Columbia Journalism Review Bias and Reliability Overview

Columbia Journalism Review is a magazine for journalists that focuses on the media industry. It strives to “ensure that the standards of honest and responsible journalism remain the bedrock of our profession.” CJR has been published by the Columbia University Graduate School of Journalism since 1961 and is based in New York City. The print magazine is published twice a year, and a podcast is published weekly. The website records approximately 449,460 visits per month. Ad Fontes Media rates Columbia Journalism Review in the middle category of bias and as most reliable in terms of reliability.

Overall Score

A team of analysts at Ad Fontes Media regularly reviews articles and news programs to rate them in terms of bias and reliability. A weighted average of these ratings results in the overall score for the media source.

The bias rating, demonstrated on the Media Bias Chart®️ on the horizontal axis, ranges from most extreme left to neutral to most extreme right. The reliability rating, demonstrated on the chart’s vertical axis, rates sources on a scale from original fact reporting to analysis, opinion, propaganda and inaccurate/fabricated information.

The following are Columbia Journalism Review’s overall bias and reliability scores according to our Ad Fontes Media ratings methodology.

Reliability: 43.60

Bias: -5.98

Reliability scores for articles and shows are on a scale of 0-64. Scores above 24 are generally acceptable; scores above 32 are generally good.

Bias scores for articles and shows are on a scale of -42 to + 42, with higher negative scores being more left, higher positive scores being more right, and scores closer to zero being the most neutral and/or balanced.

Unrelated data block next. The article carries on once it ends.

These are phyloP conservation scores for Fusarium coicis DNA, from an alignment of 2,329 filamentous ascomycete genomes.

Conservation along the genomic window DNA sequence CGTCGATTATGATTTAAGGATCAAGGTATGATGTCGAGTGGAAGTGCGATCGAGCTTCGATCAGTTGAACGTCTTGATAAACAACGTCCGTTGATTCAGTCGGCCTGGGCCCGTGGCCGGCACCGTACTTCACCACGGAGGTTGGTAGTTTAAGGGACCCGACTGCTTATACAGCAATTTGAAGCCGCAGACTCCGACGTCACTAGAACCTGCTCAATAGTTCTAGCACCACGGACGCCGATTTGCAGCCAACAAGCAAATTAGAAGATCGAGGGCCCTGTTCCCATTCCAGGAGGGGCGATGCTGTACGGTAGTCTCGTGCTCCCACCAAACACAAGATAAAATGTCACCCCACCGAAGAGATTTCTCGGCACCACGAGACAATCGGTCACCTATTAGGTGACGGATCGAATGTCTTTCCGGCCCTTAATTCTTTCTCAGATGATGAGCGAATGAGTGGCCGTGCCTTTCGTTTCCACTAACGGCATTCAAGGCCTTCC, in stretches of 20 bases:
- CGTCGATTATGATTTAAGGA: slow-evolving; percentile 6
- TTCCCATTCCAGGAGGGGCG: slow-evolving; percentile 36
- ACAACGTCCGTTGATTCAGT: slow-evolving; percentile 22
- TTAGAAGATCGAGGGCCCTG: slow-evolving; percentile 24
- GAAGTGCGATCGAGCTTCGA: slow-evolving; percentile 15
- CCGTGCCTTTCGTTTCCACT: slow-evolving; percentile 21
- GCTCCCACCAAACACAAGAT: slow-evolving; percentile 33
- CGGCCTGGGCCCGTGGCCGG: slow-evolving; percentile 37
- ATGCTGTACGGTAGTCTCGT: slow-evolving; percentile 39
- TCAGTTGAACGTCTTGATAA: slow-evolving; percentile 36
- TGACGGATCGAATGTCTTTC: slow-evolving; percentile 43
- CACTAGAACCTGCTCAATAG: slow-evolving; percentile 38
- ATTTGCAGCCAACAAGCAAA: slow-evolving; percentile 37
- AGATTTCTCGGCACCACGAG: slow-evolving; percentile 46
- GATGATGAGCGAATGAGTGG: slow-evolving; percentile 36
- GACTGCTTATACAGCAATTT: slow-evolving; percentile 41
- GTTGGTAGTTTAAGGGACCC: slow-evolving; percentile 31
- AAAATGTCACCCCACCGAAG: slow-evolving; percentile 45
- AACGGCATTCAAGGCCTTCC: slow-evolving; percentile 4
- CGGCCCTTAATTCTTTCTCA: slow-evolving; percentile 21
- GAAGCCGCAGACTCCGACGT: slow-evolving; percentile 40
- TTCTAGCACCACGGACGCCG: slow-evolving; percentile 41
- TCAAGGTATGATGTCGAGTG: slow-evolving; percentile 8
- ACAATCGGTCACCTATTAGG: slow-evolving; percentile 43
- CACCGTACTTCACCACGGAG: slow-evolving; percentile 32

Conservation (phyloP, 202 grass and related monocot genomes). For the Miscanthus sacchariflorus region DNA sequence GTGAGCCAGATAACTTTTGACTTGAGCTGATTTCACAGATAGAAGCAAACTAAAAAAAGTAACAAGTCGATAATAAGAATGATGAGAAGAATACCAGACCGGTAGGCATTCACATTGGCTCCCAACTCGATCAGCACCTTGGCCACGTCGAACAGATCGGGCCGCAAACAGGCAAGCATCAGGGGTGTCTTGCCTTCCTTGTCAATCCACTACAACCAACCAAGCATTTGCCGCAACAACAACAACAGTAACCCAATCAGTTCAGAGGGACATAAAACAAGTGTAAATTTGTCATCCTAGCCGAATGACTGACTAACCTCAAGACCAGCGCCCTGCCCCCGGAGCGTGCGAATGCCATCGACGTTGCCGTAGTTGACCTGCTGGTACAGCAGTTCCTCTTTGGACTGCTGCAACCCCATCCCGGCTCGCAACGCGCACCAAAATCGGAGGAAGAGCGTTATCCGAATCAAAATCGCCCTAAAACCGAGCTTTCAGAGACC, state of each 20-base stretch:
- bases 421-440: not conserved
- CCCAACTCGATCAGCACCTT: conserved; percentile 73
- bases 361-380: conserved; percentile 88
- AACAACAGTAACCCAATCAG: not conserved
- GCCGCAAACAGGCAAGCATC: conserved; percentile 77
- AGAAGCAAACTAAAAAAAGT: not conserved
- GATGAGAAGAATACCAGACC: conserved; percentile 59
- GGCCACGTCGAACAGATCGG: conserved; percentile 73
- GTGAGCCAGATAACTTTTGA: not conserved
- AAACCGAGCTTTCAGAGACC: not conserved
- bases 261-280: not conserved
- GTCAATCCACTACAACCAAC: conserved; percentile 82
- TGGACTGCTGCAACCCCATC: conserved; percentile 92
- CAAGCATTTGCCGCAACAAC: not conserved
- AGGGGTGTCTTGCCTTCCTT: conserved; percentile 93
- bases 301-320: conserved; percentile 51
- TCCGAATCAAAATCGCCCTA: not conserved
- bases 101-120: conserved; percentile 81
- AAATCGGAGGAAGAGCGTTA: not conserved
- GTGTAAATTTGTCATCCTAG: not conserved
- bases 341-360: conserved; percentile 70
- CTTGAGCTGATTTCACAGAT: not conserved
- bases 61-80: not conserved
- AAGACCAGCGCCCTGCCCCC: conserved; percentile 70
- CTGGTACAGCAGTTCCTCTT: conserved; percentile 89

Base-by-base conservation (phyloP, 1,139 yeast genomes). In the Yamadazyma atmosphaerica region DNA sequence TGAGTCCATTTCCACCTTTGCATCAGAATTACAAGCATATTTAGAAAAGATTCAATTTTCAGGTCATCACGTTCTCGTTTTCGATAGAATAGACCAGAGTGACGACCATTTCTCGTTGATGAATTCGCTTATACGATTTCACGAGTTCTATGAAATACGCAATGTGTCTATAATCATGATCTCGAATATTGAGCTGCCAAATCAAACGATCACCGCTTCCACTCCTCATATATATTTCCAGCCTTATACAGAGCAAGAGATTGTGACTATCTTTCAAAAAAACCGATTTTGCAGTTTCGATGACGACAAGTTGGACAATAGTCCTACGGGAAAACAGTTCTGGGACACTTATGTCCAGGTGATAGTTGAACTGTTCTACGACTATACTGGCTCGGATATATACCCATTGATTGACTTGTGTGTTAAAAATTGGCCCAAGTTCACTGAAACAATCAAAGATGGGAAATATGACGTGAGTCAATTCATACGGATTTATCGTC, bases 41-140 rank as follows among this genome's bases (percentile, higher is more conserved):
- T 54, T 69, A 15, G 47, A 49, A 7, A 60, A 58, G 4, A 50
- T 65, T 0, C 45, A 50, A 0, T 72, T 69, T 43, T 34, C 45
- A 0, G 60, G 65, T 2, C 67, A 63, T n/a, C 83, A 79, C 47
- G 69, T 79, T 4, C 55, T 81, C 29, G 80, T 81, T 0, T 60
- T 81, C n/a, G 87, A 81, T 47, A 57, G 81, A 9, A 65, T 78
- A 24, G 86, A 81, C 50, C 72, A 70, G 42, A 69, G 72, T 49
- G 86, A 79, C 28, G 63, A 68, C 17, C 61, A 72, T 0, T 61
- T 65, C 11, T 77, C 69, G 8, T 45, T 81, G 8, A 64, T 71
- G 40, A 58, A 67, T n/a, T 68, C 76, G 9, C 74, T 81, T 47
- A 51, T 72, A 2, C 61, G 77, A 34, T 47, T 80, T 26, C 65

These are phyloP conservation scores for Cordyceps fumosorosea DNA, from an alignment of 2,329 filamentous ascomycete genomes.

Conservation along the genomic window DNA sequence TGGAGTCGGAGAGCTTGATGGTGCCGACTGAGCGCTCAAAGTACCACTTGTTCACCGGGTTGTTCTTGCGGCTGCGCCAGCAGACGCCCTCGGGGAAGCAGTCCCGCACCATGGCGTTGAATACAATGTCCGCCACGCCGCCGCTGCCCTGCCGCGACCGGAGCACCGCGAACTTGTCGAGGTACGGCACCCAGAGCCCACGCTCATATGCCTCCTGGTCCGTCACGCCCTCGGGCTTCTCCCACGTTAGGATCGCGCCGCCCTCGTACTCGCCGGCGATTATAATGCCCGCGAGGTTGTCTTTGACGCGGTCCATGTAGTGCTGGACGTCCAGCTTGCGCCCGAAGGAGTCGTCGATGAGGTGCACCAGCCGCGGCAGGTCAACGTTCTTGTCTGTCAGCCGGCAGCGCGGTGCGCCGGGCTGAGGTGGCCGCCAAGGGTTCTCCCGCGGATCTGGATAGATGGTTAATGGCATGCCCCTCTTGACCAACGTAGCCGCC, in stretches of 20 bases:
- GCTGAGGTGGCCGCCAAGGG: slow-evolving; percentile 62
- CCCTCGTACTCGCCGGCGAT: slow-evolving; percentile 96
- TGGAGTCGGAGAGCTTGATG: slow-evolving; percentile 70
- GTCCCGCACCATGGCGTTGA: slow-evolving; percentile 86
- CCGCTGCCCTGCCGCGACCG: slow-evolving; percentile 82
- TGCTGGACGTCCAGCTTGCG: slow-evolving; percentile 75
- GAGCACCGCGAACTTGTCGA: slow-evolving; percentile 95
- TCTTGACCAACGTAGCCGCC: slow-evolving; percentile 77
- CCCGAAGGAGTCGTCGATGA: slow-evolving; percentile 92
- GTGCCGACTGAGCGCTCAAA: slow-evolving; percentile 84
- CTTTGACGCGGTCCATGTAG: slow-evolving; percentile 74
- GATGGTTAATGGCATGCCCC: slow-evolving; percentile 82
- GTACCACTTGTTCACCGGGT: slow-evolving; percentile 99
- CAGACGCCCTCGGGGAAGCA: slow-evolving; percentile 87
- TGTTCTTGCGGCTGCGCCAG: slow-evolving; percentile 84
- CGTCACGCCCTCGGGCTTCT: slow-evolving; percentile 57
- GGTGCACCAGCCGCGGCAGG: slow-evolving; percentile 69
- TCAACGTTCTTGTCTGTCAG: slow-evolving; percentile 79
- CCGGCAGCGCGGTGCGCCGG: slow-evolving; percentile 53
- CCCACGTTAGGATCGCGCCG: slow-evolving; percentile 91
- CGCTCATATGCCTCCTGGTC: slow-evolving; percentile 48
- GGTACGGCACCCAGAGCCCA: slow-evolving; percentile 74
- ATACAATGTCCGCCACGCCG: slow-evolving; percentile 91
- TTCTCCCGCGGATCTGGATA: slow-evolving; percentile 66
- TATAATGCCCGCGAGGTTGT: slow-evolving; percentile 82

Individual Article Scores

The following articles were reviewed by Ad Fontes Media analysts on the basis of reliability and bias. Each article was reviewed by at least three analysts: one conservative, one liberal and one moderate.

The team considers a variety of factors when rating a news article. To determine its reliability score, we consider the article’s veracity, expression, and its headline and graphics. We add each of these scores to the chart on a sliding scale, with the average of those creating the article’s overall reliability score.

To determine an article’s bias score, we consider its language, its political position and how it compares to other stories from other sources on the same topic. We add each of these scores to the chart on a sliding scale, with the average of those creating the article’s overall bias score.

Article URLBiasReliability
All communities deserve deeply-reported, beautiful journalism-1.3341.33
Georgia, voter suppression, and big lies, plural-741
It’s time to rethink how journalism covers guns and mass shootings-5.3340.33
Is the press too pessimistic about the pandemic?043.67
What’s the right way to ask whether someone is gay?-1.6745.67
Why we capitalize ‘Black’ (and not ‘white’)-244.67
Reporters hype—then waste—Biden’s first press conference-3.8345.83
How well does the media cover the climate movement?-10.3340.33
The COVID Tracking Project is (nearly) gone. Can we see clearly now?-445
The NBA is blithely back to business as usual—and so are its reporters-8.6743.67
NPR’s tale of two crises at the Capital Gazette043.67
Covering the Atlanta massacre from inside the Korean community-742
The mystery of Tucker Carlson-6.3346
Adbusters and the roots of the contemporary left-741.33
Racism, the culture wars, and the self-cancellation of Piers Morgan-2.2546
Panic Time-6.3343.67
Facebook asks the court to dismiss the FTC’s antitrust complaint048.67
Twitter is caught between politics and free speech. I was collateral damage.-242